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Oct 21, 2014







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Highland Mountain Bike Park’s indoor biking space. Kaitlin Joseph photo.




Highland Mountain Bike Park

Where: 75 Ski Hill Drive, Northfield
Contact: 286-7677 
Visit: highlandmountain.com
Some upcoming events:
Women’s Spring Fling Skillsfest, Saturday, June 7
Kids Camp, Sunday, June 22 (with more dates throughout the summer)
Summer Ride camp, five-day sessions starting the week of July 7
Visit the website for more details, including costs.




Mountain mania
Bike park open for the season

06/05/14



 Mark Hayes is passionate about mountain biking — so much so that in 2003 he bought the old winter ski lodge on Highland Mountain in Northfield, and three years later re-opened it as a full-fledged mountain bike park. 

Hayes considers Highland Mountain Bike Park a sporting spot that all ages can enjoy. 
“The transformation here is amazing, from the first-timers to the guy who really looks the part of a mountain biker,” he said.
Richard Patty has been riding at the park since it opened in 2006. For the last three years, he’s been working there, too. 
“I was coming here every weekend with my buddies to ride and I finally just moved here,” Patty said. 
The park has over 20 trails ranging in difficulty from “easier” to “extremely difficult.” 
“We have some of the gnarliest stuff here, but we also have green circles and blue squares. You see guys here that are hardcore downhill bikers but you also see 4- and 5-year-olds in the learn-to-ride zones,” Patty said.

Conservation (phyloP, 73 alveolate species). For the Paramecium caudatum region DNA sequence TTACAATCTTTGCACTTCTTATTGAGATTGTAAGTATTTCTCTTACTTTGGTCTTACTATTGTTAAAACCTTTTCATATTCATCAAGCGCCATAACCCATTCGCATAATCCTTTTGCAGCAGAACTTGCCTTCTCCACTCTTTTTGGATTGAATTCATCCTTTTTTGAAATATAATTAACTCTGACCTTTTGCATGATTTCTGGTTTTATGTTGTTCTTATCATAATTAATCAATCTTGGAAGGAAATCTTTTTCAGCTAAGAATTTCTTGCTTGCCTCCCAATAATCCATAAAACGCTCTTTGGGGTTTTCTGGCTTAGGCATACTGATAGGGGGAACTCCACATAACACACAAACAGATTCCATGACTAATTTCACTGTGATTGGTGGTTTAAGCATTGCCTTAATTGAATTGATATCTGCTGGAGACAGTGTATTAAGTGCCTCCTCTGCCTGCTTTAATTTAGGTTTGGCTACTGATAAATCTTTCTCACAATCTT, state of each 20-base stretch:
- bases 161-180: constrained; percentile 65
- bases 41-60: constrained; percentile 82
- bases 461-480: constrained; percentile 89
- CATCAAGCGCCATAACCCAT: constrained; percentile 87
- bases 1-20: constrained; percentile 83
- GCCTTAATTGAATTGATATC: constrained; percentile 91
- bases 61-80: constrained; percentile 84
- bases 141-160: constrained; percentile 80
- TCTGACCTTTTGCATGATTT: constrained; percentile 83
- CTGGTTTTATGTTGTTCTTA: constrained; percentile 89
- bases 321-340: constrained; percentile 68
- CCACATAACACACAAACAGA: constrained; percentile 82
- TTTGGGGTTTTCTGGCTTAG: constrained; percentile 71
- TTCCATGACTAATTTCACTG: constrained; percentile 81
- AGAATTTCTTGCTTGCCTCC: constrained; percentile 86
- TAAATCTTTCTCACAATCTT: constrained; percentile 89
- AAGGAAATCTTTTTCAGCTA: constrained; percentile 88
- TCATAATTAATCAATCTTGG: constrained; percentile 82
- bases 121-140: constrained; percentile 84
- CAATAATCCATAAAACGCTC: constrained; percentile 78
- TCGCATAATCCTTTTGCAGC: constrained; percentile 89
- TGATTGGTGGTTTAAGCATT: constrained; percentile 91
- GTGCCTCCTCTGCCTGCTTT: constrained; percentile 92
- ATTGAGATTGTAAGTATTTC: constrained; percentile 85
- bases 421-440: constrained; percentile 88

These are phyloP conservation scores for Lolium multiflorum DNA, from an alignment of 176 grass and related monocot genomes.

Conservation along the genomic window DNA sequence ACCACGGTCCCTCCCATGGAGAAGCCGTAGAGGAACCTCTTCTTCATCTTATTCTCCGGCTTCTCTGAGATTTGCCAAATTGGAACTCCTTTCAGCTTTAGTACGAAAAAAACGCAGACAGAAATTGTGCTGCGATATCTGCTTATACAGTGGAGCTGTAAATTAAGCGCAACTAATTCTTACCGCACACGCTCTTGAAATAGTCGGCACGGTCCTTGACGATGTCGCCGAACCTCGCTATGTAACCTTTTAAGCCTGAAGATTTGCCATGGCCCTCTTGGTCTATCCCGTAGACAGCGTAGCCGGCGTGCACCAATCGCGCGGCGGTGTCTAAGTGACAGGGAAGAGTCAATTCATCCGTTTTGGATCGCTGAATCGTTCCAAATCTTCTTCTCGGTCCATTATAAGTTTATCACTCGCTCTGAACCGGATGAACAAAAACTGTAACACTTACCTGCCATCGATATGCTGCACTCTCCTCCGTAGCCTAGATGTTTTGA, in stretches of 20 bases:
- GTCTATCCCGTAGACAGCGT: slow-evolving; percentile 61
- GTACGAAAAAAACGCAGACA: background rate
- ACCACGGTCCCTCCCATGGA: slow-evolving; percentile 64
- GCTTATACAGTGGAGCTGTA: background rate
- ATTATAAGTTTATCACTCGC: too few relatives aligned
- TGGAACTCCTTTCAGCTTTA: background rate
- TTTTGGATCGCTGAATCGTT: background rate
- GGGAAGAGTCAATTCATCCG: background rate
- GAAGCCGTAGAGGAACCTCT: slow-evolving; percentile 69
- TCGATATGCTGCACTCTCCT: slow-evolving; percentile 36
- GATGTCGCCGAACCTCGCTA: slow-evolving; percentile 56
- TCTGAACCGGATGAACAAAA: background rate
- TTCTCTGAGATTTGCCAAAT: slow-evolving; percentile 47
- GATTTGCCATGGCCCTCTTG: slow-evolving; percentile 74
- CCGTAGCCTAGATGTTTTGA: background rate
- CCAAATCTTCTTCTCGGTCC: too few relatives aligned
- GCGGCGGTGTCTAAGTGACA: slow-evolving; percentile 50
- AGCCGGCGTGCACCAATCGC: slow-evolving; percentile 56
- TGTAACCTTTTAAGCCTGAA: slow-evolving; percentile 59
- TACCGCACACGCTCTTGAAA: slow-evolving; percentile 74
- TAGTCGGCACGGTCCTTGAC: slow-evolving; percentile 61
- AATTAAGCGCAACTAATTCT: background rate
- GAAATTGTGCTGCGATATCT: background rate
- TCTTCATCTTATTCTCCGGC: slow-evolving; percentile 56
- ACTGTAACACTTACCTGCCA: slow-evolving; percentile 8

There are basic camps for every age and level and camps taught by elite mountain biking professionals. There are single-day and week-long camps. Kids participating in certain camps can stay at the Tilton School.
“It’s a pretty cool setup for them. They’re able to stay there and use their facilities as well,” Patty said. “We have all sorts of summer camps here. We have the [Find Your Ride] program. You learn to check it out first, how to brake, your body positioning, and you get a lesson. They teach you the basics, and it makes for a safe experience here.”  
All of the jumps in the park are made so you can roll over them without catching air if you don’t want to but can eventually progress to jumping. There’s also a bike shop where people can rent bikes.
Mountain bikes are built differently than most would think, Patty said. A downhill mountain bike is built with tiny gears and it’s more set back than a normal bike.
“It’s laid back, and it’s meant to be ridden downhill,” he said. 
When learning to ride, Patty said, “the key would be to start with the right gear and the right instruction.”
After that, Hayes wants you to remember that it’s all about having fun. 
“There’s a fitness to it when you learn. But when you get on a bike downhill, you’re exhilarated with it. I like to use the analogy of saying you’re on a roller coaster but in control of it,” he said. “You feel that exhilaration. Some people are wired to want that. It’s easy for little guys to get hooked.”
The mountain has races during the summer and spring training for elite mountain bikers to get ready for competitions. 
The park also has cross-country biking trails off to the side of the mountain that anyone can access if they aren’t ready to brave the mountain.
“I would like people to know that anyone can learn to ride. We cater to the first-time rider and the best rider in the world,” Hayes said. “Programs like Learn to Ride introduce the sport in the right way.” 
 
As seen in the June 5, 2014 issue of the Hippo.





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